“The EPA still doesn’t have risk management plans on-line,” Moulton explains. “Many states also don’t have these on-line. Many cite security reasons for this,” he says. And says Moulton, “We can’t really say what’s going on with local emergency planning committees.” There’s no list of the committees, and the last time EPA surveyed them was in 2008, he explains.

The upshot are situations like West, Texas where first responders and plant neighbors have no advance information or plan in place in case of an emergency when a delay can make an already dangerous situation even more serious.

Whether it’s in the community or on the shop floor, making certain there’s a response system if something goes wrong is essential, says United Steelworkers assistant director for health and safety Jim Frederick. “Working without that is foolishness,” he says.

Need for improvement but little progress to date

Recognizing the need for improvement in the wake of the disaster, President Obama issued an Executive Order directing federal agencies—including the Environmental Protection Agency (EPA) and Occupational Safety and Health Administration (OSHA)—to work together to improve the safety of facilities like the West Fertilizer plant where hazardous chemicals are used and stored. The EPA also issued what’s called an advisory about ammonium nitrate and with OSHA has proposed measures to enhance its required risk management plans. According to an EPA spokesperson, the agency is now reviewing the nearly 100,000 public comments received on this proposal.

So has anything changed since the West, Texas disaster?

“Things have happened that have raised awareness of these important issues,” says Frederick. “But the flip side is that nothing has really transpired yet from the perspective of the workplace or perspective of the worker,” he says.

“It would be really important for EPA to finish their rule-making on both better reporting, more thoughtful disclosure and transparency and also efforts on taking steps to move toward inherently safer practices,” says Charlotte Brody, the BlueGreen Alliance’s vice president of health initiatives. “Good drafts have been written but there’s no sign of them being done,” says Brody. “We’re concerned that proposed rules will never turn into regulations,” she says.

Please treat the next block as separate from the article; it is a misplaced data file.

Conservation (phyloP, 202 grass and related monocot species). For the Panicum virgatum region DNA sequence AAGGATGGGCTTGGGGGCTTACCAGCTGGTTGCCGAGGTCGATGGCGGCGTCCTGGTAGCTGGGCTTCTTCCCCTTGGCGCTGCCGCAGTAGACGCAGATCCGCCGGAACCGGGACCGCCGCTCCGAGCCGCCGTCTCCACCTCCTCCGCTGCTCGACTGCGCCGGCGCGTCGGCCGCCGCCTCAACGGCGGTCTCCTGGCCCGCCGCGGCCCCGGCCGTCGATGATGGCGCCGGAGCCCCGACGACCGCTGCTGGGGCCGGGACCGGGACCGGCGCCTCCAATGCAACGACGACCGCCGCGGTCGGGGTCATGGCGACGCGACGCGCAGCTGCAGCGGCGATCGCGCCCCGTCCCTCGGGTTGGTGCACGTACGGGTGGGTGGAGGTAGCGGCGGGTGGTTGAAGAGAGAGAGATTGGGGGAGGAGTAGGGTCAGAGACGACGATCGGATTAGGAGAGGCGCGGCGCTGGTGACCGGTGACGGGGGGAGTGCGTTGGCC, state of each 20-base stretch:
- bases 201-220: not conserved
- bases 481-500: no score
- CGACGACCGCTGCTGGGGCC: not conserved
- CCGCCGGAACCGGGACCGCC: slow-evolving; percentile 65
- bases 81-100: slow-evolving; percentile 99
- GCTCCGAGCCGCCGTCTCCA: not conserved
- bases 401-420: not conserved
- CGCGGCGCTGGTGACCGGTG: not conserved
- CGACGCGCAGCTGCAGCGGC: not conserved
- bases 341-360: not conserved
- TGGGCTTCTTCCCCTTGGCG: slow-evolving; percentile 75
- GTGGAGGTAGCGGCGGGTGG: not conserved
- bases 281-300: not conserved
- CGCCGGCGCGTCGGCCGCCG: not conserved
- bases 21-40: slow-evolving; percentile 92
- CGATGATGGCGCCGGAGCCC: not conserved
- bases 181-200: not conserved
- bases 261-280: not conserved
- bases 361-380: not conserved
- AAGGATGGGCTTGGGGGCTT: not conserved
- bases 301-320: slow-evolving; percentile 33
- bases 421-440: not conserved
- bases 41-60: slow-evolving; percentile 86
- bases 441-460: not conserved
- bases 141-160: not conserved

Greenpeace’s legislative director Rick Hind takes an even harsher view. “The EPA is bringing foot dragging to an art form,” says Hind. He points out that the EPA’s current schedule for finalizing improvements to risk management planning and what’s called “process safety management” – what happens on a day-to-day basis on the shop floor to involve all employees in safe operating practices – risks running out the clock on the Obama administration.

“If you’re dealing with an inherently dangerous technology you’re susceptible,” says Hind alluding to disasters like West, Texas.

As Brody explains, simply knowing what hazardous substances are on site, where and how they’re being used—and recognizing the costs and time involved in making sure nothing dangerous happens—are the first steps toward considering moving to safer materials. But right now, as the Center for Effective Government report details, information on these hazards is poorly documented.

Labor unions and government watchdogs aren’t the only ones dogging this issue. In December, the Senate Environment and Public Works Committee held a hearing to review progress made since President Obama’s Executive Order. “In the 602 days since the West, Texas tragedy there have been 355 chemical accidents resulting in 79 deaths and 1500 hospitalizations,” said Senator Barbara Boxer (D-Calif.) opening the hearing. “Essentially,” said Boxer, since the West Fertilizer accident, there’s been a U.S. incident involving hazardous chemicals every other day. “This,” she said, “is absolutely outrageous.”

So not only are catastrophic chemical accidents continuing to occur—and with disturbing frequency—but, according to the CEG report, facilities that use hazardous materials, communities and emergency personnel are lacking the information they need to respond.

It may sound like a pesky civic detail, but says Moulton, “It’s very important, local response planning” and in the case of West, Texas, “they weren’t prepared.”

 “I don’t want to be talking to you when the next disaster hits and we’re saying, ‘I told you so.’ I’m not interested in, ‘I told you so,’” Brody says. “I want them to do it now.”

Elizabeth Grossman

Elizabeth Grossman

Elizabeth Grossman is the author of Chasing Molecules: Poisonous Products, Human Health, and the Promise of Green Chemistry, High Tech Trash: Digital Devices, Hidden Toxics, and Human Health, and other books. Her work has appeared in Scientific American, Salon, The Washington Post, The Nation, Mother Jones, Grist, and other publications. In an earlier article for Yale e360, she reported on how radioactive contamination from the crippled Fukushima plant could affect marine life off the Japanese coast.